Bands on the Cusp

Brooklyn metal act and L.A. byg band explore edges of genre

What makes a band black? Candiria's only black member is rapping-growling frontman Carley Coma, but they've steadily been a metal other for the past decade, distancing themselves from their peer group by mathing up the time signatures jazz-style, and covering hip-hop songs like "Bring the Pain." And while rapping over pneumatic guitars was rendered rote five years back, doing it well still intrigues. But that's just one of Candiria's tricks; schizophrenia has always been the group's strength, and What Doesn't Kill You . . . suffers for being less spastic—more melodies ("Remove Yourself," "Down") make for a more predictable listen. The odd elegant detail reveals their worthier instincts, though—the subtle dub rhythm midway through "The Nameless King," the brief, spacious drums at the outset of "Blood." And of course, "9mm Solution," with a track that's Mobb Deep as played by Radiohead, and Coma spitting with bluster—"Don't be mad that I used to get more head than your neck"—and darkness: "I was eating from the garbage, suicide in my head." Apart from the vicious absentee-father screed "Vacant," it's the angriest moment on the album, swapping in a new medium to say what the other sometimes cannot.
They need the whole bus.
photo: Javad Moore
They need the whole bus.

Details

Candiria
What Doesn't Kill You . . .
Type A

Wylde Bunch
Wylde Times at Washington High
Sony Urban/Columbia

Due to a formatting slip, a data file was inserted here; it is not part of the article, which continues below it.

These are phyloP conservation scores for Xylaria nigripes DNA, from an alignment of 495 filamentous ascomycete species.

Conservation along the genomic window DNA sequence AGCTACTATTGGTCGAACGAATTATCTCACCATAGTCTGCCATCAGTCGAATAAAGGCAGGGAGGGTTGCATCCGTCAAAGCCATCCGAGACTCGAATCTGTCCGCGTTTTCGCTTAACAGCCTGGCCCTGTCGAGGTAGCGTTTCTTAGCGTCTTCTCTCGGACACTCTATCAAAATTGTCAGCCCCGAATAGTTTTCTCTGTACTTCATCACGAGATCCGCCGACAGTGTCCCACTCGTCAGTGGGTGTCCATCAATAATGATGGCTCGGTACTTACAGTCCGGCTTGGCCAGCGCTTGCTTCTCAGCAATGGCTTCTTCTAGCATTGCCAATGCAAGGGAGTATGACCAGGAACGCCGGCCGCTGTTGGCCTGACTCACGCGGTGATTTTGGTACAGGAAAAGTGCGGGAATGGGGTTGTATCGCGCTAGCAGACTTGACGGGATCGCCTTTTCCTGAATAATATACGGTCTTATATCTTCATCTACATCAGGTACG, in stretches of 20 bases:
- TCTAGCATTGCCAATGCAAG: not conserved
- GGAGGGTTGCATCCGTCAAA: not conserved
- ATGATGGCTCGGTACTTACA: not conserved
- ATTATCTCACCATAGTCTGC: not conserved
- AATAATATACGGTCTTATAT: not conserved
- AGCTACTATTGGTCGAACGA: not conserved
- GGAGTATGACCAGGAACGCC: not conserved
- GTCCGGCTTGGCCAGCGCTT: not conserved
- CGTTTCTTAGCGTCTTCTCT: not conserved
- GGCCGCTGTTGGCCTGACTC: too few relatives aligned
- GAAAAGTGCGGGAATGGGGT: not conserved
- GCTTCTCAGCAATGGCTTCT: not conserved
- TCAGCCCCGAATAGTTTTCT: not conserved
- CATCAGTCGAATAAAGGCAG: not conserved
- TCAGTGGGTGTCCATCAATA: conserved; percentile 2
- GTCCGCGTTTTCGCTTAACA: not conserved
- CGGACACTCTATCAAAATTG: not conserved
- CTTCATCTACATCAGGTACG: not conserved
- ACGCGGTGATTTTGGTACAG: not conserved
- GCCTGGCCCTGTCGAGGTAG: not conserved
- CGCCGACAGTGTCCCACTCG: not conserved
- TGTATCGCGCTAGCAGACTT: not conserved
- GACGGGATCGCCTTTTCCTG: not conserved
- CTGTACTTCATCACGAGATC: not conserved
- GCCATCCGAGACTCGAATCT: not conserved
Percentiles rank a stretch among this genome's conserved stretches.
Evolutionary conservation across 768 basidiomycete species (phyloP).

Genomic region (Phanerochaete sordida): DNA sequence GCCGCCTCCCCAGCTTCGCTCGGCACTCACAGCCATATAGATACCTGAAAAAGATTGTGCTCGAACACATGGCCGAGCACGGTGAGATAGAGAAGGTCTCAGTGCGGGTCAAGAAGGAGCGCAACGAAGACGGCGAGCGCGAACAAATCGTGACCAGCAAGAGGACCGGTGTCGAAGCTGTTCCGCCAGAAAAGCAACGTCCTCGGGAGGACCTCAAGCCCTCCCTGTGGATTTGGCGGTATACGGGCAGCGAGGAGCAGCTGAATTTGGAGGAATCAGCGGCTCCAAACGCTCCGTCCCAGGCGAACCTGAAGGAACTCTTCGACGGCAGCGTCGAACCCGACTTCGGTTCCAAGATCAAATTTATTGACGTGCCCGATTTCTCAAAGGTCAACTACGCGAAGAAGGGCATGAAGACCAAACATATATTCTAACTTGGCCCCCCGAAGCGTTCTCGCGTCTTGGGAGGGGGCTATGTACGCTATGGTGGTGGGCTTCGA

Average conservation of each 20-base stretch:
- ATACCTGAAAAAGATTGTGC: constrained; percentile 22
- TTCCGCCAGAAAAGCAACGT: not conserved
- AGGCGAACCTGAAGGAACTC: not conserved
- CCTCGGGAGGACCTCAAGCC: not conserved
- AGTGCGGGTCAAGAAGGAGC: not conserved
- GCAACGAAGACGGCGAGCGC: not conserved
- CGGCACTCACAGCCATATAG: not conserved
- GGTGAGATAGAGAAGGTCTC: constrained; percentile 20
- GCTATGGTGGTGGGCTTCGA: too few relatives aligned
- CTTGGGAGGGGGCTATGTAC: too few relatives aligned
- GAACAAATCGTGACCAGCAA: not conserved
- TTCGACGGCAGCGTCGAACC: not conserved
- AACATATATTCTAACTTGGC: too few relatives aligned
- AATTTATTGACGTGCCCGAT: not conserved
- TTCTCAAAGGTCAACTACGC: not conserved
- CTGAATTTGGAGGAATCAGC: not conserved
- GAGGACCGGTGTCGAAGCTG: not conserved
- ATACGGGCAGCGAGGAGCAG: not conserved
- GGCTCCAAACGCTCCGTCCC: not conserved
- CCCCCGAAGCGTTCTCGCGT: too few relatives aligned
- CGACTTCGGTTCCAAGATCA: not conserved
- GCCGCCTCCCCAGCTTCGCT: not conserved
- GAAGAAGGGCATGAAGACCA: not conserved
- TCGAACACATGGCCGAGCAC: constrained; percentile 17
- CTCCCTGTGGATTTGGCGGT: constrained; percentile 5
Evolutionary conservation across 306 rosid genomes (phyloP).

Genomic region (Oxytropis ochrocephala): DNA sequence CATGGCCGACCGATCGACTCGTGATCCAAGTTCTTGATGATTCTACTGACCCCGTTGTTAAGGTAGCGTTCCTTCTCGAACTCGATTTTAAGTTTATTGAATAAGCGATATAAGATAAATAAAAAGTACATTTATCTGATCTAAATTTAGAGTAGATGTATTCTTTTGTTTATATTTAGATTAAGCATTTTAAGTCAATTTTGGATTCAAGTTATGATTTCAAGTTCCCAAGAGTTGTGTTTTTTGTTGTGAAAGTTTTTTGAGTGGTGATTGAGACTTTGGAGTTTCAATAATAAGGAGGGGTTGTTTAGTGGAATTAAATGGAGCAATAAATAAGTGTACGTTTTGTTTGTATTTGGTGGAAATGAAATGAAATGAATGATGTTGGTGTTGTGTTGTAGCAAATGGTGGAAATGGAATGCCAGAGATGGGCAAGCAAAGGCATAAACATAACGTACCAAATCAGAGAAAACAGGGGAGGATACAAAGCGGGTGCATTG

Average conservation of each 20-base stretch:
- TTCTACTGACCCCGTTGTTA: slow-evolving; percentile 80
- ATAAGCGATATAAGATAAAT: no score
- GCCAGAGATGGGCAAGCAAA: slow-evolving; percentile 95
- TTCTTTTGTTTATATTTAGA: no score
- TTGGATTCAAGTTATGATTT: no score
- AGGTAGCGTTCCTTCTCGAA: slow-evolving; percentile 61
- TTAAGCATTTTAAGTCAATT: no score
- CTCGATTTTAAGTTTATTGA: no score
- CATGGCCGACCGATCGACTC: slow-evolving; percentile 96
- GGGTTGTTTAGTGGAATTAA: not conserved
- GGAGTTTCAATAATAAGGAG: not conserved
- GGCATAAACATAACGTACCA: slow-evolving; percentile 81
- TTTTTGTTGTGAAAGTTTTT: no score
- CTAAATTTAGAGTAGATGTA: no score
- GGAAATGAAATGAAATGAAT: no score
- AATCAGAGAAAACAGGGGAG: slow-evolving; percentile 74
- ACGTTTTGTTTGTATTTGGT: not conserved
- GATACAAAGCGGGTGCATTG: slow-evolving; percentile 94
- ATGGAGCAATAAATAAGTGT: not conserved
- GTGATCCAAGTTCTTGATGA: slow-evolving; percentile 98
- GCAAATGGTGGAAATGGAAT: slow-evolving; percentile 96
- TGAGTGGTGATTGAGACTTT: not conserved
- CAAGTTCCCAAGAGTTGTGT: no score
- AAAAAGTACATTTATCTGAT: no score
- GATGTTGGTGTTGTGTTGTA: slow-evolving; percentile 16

So what makes a black band, then? Once the Sugarhill house troupe gave way to the drum machine and the sampler, it was damn near extincted, so it's hard to say just what the Wylde Bunch are a throwback to. On their excellent, unlikely debut, the South Central 14-piece—including four rappers, a brass section, and a woman who splits her time between the two—owe more to Trouble Funk and the Time than, say, the Roots, who wish they were this loose, or even to stated role models Earth Wind & Fire. Sure, Mo White drops guest seduction on "Kat Daddy," but the Pac allusion on "I Don't Gyve a Damn" and the Waitresses nod on "Gyrls Lyke" mean more—these are kids (and at least one dad) reared on hip-hop, but open enough to brag about going down and wise enough to realize that the last day of school is that much sweeter if you stick out the whole year. Proving the point, "Byg Shot" is a morality tale by and for the hip-hop generation, using sharp rhymes, marching-band cadences, and a Billy Joel chorus to rebuke a player with an inflated head. There's a life beyond pimpin', son, but don't worry: Some of the credits transfer.

 
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